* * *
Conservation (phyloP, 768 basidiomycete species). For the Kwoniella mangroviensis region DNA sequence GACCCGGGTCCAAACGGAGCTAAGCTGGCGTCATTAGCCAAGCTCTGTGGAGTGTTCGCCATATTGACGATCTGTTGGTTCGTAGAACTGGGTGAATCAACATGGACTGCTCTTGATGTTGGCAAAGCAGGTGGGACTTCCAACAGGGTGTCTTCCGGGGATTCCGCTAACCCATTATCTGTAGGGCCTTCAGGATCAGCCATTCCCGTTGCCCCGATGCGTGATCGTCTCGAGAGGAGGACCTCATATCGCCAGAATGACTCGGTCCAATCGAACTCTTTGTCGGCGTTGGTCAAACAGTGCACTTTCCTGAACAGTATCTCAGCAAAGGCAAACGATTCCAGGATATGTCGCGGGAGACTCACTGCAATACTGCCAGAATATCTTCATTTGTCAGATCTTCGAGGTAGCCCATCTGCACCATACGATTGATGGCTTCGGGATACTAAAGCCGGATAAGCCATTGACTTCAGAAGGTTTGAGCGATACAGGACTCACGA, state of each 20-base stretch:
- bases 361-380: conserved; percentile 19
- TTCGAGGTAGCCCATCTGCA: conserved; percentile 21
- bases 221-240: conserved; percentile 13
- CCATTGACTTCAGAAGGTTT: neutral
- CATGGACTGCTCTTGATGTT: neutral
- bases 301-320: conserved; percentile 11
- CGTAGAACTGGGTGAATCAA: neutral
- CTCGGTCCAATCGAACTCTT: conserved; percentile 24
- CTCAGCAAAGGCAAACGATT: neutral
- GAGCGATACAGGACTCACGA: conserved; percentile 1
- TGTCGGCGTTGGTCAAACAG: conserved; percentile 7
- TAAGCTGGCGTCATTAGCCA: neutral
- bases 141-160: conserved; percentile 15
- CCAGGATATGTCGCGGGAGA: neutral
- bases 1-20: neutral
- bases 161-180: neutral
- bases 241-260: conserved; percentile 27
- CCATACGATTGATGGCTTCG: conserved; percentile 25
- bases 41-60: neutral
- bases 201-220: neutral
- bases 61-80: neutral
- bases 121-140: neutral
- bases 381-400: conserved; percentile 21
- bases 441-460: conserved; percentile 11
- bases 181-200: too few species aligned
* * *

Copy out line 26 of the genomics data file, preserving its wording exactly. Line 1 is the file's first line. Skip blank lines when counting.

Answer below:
- bases 181-200: too few species aligned